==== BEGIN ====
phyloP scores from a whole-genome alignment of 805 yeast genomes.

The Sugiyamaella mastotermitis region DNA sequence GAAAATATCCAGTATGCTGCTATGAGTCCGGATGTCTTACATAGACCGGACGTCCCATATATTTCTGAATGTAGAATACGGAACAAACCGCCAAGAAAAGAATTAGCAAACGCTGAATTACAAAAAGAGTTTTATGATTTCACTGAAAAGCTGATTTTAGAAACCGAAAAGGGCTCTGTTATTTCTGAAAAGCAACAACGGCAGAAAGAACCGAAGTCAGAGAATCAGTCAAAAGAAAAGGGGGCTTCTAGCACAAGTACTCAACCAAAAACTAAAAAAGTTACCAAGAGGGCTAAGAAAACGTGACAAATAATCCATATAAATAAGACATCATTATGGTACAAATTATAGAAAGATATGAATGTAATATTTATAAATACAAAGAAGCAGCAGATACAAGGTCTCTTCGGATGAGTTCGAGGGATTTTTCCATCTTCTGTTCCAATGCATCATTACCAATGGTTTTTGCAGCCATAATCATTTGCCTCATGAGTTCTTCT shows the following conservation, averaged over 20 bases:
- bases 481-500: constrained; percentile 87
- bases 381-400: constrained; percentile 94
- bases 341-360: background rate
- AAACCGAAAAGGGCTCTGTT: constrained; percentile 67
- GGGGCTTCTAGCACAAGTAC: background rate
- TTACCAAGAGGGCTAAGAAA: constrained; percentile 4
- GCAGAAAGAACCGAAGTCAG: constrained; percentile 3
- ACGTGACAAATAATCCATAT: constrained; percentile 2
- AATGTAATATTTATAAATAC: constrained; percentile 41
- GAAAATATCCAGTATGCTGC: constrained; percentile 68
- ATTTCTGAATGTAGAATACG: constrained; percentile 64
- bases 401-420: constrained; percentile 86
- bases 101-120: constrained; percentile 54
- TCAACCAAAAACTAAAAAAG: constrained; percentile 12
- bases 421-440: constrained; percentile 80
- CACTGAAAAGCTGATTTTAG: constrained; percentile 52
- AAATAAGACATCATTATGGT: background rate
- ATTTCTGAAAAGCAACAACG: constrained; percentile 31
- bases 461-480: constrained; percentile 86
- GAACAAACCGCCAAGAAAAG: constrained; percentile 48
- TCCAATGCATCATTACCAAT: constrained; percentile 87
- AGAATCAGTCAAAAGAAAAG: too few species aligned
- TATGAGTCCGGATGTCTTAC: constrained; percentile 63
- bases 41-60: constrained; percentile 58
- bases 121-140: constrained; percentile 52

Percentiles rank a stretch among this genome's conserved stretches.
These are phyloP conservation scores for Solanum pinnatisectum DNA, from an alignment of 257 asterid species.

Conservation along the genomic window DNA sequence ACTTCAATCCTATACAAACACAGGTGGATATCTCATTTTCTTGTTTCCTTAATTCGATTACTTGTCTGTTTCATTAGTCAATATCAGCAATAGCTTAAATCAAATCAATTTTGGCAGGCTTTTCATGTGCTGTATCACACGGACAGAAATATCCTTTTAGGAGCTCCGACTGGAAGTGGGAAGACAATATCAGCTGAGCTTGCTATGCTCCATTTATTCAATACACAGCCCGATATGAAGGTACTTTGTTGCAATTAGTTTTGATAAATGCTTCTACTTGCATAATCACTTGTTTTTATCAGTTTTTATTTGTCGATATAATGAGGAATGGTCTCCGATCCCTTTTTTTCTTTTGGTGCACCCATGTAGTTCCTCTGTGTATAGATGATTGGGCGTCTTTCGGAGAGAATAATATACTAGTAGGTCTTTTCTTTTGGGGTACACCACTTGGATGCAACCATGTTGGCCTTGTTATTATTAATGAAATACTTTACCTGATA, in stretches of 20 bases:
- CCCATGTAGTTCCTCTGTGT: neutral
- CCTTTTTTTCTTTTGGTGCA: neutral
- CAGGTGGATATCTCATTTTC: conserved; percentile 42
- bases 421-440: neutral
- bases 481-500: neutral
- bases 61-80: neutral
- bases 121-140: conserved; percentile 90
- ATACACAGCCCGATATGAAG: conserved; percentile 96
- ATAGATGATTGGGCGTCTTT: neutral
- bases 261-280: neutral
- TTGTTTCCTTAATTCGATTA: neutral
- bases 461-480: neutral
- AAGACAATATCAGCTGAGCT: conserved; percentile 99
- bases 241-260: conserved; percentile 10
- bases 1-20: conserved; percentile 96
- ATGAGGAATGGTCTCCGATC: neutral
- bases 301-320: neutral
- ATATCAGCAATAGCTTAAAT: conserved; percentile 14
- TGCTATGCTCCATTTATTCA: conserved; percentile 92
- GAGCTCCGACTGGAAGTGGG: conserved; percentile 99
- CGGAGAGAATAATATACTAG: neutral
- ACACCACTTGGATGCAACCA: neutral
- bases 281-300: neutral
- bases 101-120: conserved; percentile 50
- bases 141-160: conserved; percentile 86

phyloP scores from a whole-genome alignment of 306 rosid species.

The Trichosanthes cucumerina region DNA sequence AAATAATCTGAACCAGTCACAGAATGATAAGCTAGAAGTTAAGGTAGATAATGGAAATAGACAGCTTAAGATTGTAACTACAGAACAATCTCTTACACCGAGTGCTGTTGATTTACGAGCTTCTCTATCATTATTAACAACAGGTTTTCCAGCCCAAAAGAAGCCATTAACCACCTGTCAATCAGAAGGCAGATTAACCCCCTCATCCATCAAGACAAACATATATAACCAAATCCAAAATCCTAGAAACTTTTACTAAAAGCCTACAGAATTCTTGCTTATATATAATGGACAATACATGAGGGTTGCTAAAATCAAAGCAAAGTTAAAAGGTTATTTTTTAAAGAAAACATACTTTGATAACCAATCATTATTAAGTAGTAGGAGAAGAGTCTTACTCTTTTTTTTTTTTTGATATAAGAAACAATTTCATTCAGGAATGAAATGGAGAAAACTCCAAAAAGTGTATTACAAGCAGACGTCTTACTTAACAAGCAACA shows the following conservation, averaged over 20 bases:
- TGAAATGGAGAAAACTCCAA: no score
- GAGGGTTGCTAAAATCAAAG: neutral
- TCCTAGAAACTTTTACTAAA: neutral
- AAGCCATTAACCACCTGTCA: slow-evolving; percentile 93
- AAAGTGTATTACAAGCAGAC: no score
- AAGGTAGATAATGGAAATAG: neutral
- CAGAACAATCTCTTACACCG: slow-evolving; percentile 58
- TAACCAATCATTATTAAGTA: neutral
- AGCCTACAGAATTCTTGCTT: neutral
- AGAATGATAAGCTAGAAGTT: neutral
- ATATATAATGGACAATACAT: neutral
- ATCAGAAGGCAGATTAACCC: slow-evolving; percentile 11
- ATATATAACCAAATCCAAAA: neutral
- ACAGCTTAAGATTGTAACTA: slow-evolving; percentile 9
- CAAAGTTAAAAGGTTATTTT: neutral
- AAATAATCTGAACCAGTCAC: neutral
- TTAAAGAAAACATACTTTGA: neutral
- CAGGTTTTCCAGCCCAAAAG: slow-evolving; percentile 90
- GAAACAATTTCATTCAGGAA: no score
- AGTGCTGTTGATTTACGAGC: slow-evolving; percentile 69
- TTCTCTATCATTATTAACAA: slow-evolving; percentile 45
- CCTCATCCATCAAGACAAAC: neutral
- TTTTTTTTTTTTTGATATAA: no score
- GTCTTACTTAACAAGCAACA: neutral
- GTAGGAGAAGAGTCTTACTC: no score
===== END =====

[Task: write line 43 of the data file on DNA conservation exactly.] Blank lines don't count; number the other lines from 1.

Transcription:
- AAGACAATATCAGCTGAGCT: conserved; percentile 99